Home / News / What’s Holding Women in Life Science Back? Our Encounters with the Impostor Syndrome, Stereotypes and other Barriers.

What’s Holding Women in Life Science Back? Our Encounters with the Impostor Syndrome, Stereotypes and other Barriers.

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After listening to several TED Talks during the Communications & Leadership course, seven MBS women employed in the healthcare profession were inspired to act. We joined the MBS Women’s Leadership Initiative, a sisterhood which educates and empowers women in science and technology jobs.  Our class assignment for the “demonstrate your personal best leadership” project developed into a program to educate future women leaders.

We are: Catherine Bernhardt, Anadina Garcia, Haewon Park, Laura Pinilla, Joany Guzman, Maria F Garcia, and Ashley Gabe

The Communications & Leadership class challenged us to reflect on our experiences and seek solutions.  Although equal numbers of men and women enter the field in entry-level positions, why are so few women in mid and senior-level positions in life sciences?  Women are less likely to hold positions of authority than men who have the same experience and background. Some of the statistics were astounding:

  • Research conducted by Leanin.org found that although 52 percent of entry-level positions in the pharmaceutical industry belong to women, women occupy only 2 percent of chief executive positions (C-suite).
  • There is an evident pay gap for employees filling similar roles. On average, women in the U.S. are paid about 20 percent less than their male counterparts. The gap gets wider when comparing Latina women or women of color to men.
  • Women comprise approximately 17% of the executive management team in the top 20 pharmaceutical companies (ranked by sales in “The Diversity Dearth in Pharma” written by Ian Wilcox for Pharmaceutical Executive Volume 36, Issue 4 on PharmExec.com).  Furthermore, three of these companies don’t have any women in the C-suite.

We discussed this phenomenon and shared how it directly affected each of us.

  1. Imposter Syndrome: Women are afraid they are not sufficiently qualified. As a result, women are less likely to apply for a higher position or negotiate a raise than their male counterparts. Women feel grateful for opportunities, while men feel entitled. For example, one student expressed being grateful to a male director for a promotion and substantial raise. When he responded, “Why are you thanking me if you did all of the work?” she realized she had underestimated her value.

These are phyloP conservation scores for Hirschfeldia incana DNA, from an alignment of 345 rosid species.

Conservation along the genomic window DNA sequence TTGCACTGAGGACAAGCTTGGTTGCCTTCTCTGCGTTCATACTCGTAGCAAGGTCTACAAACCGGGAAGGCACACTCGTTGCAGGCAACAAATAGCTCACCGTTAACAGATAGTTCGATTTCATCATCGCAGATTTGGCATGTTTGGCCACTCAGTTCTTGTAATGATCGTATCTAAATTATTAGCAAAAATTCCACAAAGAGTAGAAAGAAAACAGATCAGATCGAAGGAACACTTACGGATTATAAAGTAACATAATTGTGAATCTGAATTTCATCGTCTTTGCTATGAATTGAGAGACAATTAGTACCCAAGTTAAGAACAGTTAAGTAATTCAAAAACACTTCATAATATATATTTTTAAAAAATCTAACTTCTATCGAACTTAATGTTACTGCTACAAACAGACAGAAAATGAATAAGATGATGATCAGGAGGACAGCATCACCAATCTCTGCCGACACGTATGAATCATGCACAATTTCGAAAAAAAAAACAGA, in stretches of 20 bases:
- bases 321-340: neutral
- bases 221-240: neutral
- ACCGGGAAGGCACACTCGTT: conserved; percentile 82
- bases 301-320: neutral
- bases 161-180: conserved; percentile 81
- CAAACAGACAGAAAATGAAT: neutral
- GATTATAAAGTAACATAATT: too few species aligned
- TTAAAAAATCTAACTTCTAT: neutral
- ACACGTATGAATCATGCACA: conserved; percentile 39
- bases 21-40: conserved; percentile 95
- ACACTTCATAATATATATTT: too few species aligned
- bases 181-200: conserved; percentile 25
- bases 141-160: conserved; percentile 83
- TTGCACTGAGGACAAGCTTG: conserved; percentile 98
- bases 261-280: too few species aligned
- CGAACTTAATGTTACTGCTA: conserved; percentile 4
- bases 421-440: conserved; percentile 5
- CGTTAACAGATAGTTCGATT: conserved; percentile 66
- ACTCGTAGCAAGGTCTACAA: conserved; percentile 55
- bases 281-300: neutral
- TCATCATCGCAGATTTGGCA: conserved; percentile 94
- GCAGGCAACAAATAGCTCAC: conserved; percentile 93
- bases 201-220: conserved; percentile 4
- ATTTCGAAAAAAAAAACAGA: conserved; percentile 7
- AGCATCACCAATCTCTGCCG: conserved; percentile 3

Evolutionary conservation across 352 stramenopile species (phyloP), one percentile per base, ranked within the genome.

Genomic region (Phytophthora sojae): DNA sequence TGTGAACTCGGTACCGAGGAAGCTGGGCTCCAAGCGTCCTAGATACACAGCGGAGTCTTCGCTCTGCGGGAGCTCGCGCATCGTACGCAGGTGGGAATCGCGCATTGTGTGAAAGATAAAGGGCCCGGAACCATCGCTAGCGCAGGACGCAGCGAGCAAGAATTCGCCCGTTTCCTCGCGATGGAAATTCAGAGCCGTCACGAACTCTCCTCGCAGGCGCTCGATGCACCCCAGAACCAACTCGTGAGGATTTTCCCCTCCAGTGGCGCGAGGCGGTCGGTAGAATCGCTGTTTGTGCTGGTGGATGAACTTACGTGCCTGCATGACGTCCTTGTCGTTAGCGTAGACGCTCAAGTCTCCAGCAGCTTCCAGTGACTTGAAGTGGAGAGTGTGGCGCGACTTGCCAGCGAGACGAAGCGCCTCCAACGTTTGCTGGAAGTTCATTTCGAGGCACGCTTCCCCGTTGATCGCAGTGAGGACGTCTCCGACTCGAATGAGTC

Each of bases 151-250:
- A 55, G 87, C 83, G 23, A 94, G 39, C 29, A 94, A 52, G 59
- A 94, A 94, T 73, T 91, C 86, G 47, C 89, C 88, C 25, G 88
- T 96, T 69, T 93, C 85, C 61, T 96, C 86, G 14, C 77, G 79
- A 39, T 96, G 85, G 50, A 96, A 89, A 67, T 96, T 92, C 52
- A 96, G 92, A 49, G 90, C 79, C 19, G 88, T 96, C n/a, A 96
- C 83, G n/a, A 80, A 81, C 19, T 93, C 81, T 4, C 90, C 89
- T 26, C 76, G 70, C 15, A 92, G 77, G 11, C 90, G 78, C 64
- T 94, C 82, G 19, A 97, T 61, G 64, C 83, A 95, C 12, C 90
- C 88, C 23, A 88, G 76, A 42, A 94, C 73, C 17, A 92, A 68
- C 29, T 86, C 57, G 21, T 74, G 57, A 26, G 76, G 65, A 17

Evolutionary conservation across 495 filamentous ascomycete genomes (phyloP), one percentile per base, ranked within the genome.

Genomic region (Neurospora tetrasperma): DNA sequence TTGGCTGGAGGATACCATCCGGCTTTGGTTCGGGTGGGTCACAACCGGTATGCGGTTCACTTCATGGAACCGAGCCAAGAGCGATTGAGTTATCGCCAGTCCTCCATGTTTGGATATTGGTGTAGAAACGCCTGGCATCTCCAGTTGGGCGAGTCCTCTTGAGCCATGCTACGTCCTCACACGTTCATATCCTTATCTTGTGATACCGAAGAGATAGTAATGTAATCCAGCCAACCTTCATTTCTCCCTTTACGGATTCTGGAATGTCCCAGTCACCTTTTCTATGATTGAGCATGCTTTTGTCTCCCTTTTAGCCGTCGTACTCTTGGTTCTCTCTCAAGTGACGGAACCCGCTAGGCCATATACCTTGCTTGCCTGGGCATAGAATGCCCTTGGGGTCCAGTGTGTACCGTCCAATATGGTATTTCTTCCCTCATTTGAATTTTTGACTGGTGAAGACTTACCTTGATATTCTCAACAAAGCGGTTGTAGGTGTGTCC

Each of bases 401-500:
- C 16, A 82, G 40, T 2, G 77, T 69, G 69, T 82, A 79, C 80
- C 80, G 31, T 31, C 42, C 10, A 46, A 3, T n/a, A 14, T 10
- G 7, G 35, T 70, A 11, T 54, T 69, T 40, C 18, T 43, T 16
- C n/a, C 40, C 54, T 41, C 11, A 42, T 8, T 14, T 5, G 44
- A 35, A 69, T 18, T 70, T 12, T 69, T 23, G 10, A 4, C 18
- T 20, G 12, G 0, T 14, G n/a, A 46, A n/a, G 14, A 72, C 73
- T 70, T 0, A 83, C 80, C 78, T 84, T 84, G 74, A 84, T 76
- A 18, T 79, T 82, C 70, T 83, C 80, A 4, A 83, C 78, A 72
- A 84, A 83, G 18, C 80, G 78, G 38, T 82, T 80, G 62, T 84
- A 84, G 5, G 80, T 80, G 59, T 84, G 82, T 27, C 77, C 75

2. Stereotypes: Why are women commonly found primarily in laboratory positions in the pharma and biotech industries? Working in a lab requires an individual to multitask while being meticulous. Women are perceived to have these qualities. The problem is that, because these roles are less desirable for men, women are expected to fill them (as opposed to other more desirable roles).
  3. Society: Women are expected to be softer than men. When women ask for the same treatment as their male counterparts they are seen as demanding.
  4. Responsibility as a caregiver: It is typical for women to become the caregiver, which takes them out of the workforce. A re-launcher’s conference held October 2017 in New York was attended by 400 women who took a break from full-time positions to take care of children or sick parents for more than two years.  The attendees ranged in age from 30s - 50s and each woman had a different story, but all were motivated to re-launch their careers.

Call to Action:  Rosio Lorenzo’s TED Talk suggested that employers need to change the criteria for “who to hire” and “who to develop and promote” to increase women leaders.  Women and men are equally capable leaders. “To change the future, we need to take action.”  We agreed to begin by changing our behaviors at work, resulting in internal opportunities for some and a new mindset for all. We embodied the words of Gandhi, “Be the change you wish to see in this world”. Join the Women in Leadership initiative by acting with confidence, owning your success and supporting other women.

Coming soon… our next blog will present our solution: hosting a career panel to share our experiences.

MBS Women's Leadership Initiative (edited by Sue Weston and Karen Bemis)
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